The U.S. economy remains mired in the worst downturn since the Great Depression, but recent indicators suggest that demand for many manufacturing products at least started to stabilize in the first quarter. For most plastics processors, this means that business levels will flatten out at the current low levels for the next few months. Now that the economic trends have started to establish firm bottoms, expectations about the future will become more optimistic, and both businesses and consumers will respond with increased buying activity.
The uncertainty that gripped consumers at the end of last year was clearly evident in the charts of both our Film Business Index and Sheet Business Index (both available at www.ptonline.com). These indicators are designed to measure total North American output of these products. The severity of the downturn during the second half of 2008 (the steepness of the down slope) was the most pronounced in the history of our data. By year’s end, the Film Business Index had posted an annual decline of 12% and the Sheet Business Index was down 8%. In 2009, production of plastics film and sheet will grow moderately, followed by more robust growth in 2010.
As was the case in many manufacturing segments, declines in film and sheet at the end of last year overstated the actual decline in the underlying supply/demand fundamentals that would normally describe these markets. Recessions are self-fulfilling prophecies in which the collective perception of economic conditions becomes far more powerful than reality. So once a bottom is finally established, there will likely be a short burst of demand for most types of film and sheet as expectations are brought back into line with actual activity levels.
This will likely be the scenario during the second half of 2009. After that, increases in demand will be steady but gradual for a few quarters as employment levels ramp up and painful memories of the past recession begin to fade. This represents the start of the period in an economic recovery when the pending expansion becomes the self-fulfilling prophecy. This will not occur until 2010.
In the meantime, we have interest rates at a very accommodating level and the anticipated benefits of an enormous stimulus package. History shows that the trend for changes in film demand turns very early in the business cycle. Most film is used in packaging and other low-cost, non-durable products. Demand for these products is less volatile than those in the durable goods sector.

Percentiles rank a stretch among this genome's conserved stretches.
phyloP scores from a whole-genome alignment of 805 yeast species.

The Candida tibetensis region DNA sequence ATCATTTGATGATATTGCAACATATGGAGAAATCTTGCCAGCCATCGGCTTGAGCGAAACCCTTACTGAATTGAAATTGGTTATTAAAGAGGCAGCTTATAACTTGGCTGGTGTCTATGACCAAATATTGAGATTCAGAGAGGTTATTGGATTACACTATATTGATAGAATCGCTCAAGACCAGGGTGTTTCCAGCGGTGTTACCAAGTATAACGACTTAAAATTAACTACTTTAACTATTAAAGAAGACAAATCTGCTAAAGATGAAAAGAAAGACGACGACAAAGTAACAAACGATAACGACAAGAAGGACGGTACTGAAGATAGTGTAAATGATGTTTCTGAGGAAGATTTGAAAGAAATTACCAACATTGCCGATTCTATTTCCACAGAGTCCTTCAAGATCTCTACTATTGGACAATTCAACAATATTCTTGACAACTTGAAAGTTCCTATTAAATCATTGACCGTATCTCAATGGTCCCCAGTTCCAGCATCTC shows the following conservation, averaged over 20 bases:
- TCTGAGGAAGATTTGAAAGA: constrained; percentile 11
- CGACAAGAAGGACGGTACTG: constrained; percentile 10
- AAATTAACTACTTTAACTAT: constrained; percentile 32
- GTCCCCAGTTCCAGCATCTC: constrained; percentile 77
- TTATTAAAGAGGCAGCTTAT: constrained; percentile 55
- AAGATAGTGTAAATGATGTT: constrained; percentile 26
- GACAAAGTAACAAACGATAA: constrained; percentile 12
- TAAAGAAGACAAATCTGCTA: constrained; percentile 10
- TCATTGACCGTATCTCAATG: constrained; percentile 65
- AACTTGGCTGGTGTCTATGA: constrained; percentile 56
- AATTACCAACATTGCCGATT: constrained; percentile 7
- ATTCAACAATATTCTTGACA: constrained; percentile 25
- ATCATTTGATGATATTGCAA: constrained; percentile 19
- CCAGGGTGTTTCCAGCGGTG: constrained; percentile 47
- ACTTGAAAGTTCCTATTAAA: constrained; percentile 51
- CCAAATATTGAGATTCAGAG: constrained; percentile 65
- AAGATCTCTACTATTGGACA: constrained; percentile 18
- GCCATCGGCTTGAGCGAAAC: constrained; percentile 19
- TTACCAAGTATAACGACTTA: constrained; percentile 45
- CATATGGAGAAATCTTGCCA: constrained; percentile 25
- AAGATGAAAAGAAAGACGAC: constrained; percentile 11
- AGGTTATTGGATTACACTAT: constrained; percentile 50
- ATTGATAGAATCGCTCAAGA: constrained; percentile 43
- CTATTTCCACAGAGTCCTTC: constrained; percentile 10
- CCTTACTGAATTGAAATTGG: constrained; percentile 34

Film and sheet manufacturers who want to anticipate the start of the next recovery phase must closely monitor the changes in the market’s momentum (i.e. the slope of the chart). A recovery naturally follows a bottoming-out, but because the actual economic activity levels are still quite low by historical standards, managers who ignore the trend of the graph will wait too long before they acknowledge that the recovery has started.
The market for polypropylene films performed much better than other film segments in 2008, and this trend will continue for the foreseeable future. Output of oriented PP film fell by only 3% last year, much less than the average for the film sector. For makers of polyethylene film, demand for food-packaging films held up much better than did non-food packaging and non-packaging products. All of the PP and PE film sectors will enjoy lower average materials prices in 2009 and 2010 than they did in 2008.
Plastics sheet had grown faster than most other plastics industry segments before 2008, and last year the sheet data declined at a slower rate than the overall average. This was mostly due to the performance of polypropylene sheet. In 2008, PP sheet output contracted by 5% while PVC and PE sheet were off by more than 10%.
Bill Wood, an independent economist specializing in the plastics industry, heads up Mountaintop Economics & Research, Inc. in Greenfield, Mass. He can be contacted by e-mail at BillWood@PlasticsEconomics.com. His monthly Injection Molding and Extrusion Business Indexes are available at www.ptonline.com.